University of Arkansas at Pine Bluff

Cadets witness the swearing in of a fellow cadet into the program

The University of Arkansas at Pine Bluff "Golden Lion" Battalion is organized in a manner similar to an active Army battalion minus certain elements. This structure assists in the development of leadership and provides a vehicle for cadets to experience responsibilities for planning, organizing,and conducting a variety of cadet functions and activities. The battalion adopted the school mascot, a golden lion, as its official nickname.

The Army ROTC Four-Year Program is divided into two parts, the Basic Course and the Advanced Course.

Basic Course
The Basic Course encompasses four academic courses and is normally taken during the freshmen and sophomore years of college. Instruction in the freshman year is known as Military Science (MLSC) I and consists of MLSC 1210 and MLSC 1220. Instruction in the sophomore year is known as MSLC II and consists of MLSC 2310and MLSC 2320.

The purpose of the Basic Course is to introduce the college student to the following subjects: map reading and land navigation; familiarization with basic weapons; military organizations and functions; the beginning techniques of leadership; and various confidence building skills such as rappelling and firstaid.  Additionally, students who complete the Basic Course are eligible to enroll in the Advanced Course, if they desire to do so. There is no military obligation for participation in any MSLC course offered as part of the Basic Course.

Basic Course requirements can be met by successfully completing three of the four course outlined above or by receiving constructive credit for equivalent military training received through prior active military service, participationin the Army National Guard or Army Reserves, or from participation in the Junior ROTC program in high school.

Advanced Course
The Advanced Course is composed of four MSLC courses and one History course andis normally taken during the junior and senior years of college. Instruction in the junior year is known as MSLC III and consists of MLSC 3410 and MLSC 3420. Instruction in the senior year is known as MSLC IV and consists of MLSC 4410and MLSC 4420. Additionally, Advanced Course students must also take an additional course in American Military History from the American Revolution to the present.

The purpose of the Advanced Course is to prepare qualified students for a commission as a Second Lieutenant in the United States Army. To be eligible for the Advanced Course, students must meet academic, physical, medical, aptitude,and moral selection criteria. Additionally, students must have completed theBasic Course or have received constructive credit for the Basic Course.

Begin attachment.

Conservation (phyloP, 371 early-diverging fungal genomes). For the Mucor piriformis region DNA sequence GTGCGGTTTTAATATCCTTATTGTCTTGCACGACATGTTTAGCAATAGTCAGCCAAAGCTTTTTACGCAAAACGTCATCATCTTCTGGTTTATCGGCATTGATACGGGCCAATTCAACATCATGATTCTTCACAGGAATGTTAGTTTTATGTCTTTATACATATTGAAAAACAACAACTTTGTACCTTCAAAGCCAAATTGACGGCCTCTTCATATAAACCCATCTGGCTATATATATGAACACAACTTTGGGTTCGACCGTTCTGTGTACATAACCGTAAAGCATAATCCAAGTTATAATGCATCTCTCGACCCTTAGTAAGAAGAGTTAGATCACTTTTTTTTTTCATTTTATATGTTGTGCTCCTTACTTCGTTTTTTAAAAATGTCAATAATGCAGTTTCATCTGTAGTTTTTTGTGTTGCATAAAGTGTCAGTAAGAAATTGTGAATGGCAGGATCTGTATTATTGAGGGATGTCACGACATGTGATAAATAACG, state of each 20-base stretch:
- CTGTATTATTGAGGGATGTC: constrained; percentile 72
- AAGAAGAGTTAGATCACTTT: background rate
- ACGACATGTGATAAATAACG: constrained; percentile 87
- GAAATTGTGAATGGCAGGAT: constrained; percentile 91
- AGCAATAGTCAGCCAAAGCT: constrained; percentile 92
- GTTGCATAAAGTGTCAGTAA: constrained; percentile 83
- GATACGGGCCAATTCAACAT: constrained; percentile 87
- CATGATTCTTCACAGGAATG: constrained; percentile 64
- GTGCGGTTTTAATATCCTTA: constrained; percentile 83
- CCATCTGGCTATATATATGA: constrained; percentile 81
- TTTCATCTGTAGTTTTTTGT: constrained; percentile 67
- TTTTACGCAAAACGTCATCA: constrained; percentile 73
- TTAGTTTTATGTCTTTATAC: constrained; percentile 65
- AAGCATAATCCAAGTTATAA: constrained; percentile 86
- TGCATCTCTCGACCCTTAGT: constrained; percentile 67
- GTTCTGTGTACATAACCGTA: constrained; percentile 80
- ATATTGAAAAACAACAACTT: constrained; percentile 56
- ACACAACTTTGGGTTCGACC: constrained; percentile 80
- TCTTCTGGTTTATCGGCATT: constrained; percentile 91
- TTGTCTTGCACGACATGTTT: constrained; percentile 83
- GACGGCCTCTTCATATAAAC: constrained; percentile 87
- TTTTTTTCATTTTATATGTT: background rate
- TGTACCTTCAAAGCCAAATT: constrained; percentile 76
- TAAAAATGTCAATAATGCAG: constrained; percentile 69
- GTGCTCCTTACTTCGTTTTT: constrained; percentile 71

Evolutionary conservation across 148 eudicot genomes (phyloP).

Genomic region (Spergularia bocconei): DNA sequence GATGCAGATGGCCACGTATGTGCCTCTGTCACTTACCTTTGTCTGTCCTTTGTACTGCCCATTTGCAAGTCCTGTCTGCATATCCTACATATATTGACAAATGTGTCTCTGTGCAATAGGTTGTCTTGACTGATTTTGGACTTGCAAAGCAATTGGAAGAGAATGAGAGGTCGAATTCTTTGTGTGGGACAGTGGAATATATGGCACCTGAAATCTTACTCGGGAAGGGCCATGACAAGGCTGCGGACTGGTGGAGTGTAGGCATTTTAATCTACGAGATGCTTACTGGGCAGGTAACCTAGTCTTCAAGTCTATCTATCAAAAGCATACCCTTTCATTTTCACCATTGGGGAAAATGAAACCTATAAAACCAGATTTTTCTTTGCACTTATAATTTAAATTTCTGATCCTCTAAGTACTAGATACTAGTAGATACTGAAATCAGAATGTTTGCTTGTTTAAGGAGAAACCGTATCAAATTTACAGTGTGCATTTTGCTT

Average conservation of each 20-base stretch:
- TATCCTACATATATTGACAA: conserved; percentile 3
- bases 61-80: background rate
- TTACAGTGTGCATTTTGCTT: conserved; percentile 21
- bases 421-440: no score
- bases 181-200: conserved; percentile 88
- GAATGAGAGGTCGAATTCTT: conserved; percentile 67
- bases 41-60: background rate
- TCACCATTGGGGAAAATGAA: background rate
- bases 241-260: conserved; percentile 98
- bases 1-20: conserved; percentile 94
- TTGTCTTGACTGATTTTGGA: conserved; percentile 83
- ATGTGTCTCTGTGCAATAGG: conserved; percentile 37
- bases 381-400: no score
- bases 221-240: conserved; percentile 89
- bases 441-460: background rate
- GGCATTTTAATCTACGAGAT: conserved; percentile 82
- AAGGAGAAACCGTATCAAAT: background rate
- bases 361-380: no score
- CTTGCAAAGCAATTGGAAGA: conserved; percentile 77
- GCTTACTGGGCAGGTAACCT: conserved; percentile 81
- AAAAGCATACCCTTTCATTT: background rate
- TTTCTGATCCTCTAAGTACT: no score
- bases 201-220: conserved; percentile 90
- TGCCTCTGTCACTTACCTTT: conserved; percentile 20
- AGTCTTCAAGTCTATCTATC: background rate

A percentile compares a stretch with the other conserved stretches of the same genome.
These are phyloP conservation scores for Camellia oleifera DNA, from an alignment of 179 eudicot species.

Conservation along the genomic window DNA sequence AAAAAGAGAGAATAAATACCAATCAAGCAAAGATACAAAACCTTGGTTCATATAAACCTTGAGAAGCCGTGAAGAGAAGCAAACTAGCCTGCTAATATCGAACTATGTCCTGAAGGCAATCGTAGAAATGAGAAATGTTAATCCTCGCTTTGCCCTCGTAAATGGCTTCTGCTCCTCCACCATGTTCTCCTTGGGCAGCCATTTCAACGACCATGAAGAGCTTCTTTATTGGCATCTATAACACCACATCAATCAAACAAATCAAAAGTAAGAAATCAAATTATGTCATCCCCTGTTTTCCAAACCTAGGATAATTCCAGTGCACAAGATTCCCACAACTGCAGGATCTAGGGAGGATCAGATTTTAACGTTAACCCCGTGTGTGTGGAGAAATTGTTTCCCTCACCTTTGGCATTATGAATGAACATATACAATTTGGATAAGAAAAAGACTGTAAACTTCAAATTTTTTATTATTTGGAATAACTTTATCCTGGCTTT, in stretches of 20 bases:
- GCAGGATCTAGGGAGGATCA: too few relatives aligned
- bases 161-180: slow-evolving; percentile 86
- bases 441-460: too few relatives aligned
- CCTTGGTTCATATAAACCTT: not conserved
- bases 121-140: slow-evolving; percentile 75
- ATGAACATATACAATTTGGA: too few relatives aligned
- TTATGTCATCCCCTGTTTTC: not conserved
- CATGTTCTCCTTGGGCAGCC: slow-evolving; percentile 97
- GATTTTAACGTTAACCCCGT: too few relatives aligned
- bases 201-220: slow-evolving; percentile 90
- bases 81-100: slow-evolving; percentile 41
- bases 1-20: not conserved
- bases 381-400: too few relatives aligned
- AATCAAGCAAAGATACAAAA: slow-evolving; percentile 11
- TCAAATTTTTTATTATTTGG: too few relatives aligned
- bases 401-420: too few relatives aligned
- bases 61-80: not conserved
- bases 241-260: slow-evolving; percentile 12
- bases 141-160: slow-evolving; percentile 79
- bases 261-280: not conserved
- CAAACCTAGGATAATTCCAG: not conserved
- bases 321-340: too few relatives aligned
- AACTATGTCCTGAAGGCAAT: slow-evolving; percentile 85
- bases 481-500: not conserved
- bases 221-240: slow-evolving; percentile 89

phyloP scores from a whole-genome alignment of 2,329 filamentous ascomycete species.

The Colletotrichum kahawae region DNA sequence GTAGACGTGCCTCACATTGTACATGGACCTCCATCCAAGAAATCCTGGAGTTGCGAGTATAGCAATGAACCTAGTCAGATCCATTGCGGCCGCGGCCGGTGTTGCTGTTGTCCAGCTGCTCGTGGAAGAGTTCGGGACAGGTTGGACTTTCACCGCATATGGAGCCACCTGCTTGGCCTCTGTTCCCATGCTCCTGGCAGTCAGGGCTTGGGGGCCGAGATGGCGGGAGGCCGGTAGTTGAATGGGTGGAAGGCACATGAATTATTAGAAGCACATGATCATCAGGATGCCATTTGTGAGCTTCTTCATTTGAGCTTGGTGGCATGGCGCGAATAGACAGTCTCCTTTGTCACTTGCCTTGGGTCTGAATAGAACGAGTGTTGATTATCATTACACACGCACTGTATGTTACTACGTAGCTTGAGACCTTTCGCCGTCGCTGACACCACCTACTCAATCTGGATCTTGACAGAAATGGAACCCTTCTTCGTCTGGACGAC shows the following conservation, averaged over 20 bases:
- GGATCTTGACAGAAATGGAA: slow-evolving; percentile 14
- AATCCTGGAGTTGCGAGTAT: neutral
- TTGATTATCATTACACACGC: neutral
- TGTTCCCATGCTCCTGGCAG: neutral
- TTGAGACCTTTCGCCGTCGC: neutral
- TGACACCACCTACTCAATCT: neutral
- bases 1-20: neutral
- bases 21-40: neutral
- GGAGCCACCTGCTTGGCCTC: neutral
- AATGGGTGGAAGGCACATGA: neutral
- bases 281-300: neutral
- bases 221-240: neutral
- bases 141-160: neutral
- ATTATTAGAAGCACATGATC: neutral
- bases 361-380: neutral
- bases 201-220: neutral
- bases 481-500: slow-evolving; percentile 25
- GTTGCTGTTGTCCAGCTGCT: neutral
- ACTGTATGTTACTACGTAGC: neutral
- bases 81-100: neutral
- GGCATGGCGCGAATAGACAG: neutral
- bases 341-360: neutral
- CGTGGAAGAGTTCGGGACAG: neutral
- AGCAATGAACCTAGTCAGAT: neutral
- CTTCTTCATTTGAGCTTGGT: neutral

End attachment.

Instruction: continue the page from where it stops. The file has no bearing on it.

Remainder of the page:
Instruction in the Advanced Course includes: leadership and the exercise of command; contemporary military history; tactics; logistics; administration, military justice, and personnel management. Practical leadership and command experience are achieved by assigning deserving Advanced Course cadets as cadet officers and noncommissioned officers. In addition to the classroom hours, Advanced Course cadets are required to attend weekly leadership labs and participate in a group physical fitness program three times a week.

Advanced Course cadets also attend a six-week summer camp normally between their junior and senior years of college. The six-week summer camp is call Leader Development and Assessment Course (LDAC) and is conducted at Fort Lewis, Washington, beginning in early June and finishing in early August. LDACprovides field training and experiences in a military environment which cannot be duplicated in the college classroom. Particular emphasis is placed upon the evaluation of leadership potential. Cadets are given the opportunity to demonstrate their leadership abilities by being rotated through various cadet leadership positions during which they are evaluated by an Army Officer who provides the cadets an evaluation of their performance. Successful completionof the ROTC LDAC is a requirement for commissioning.

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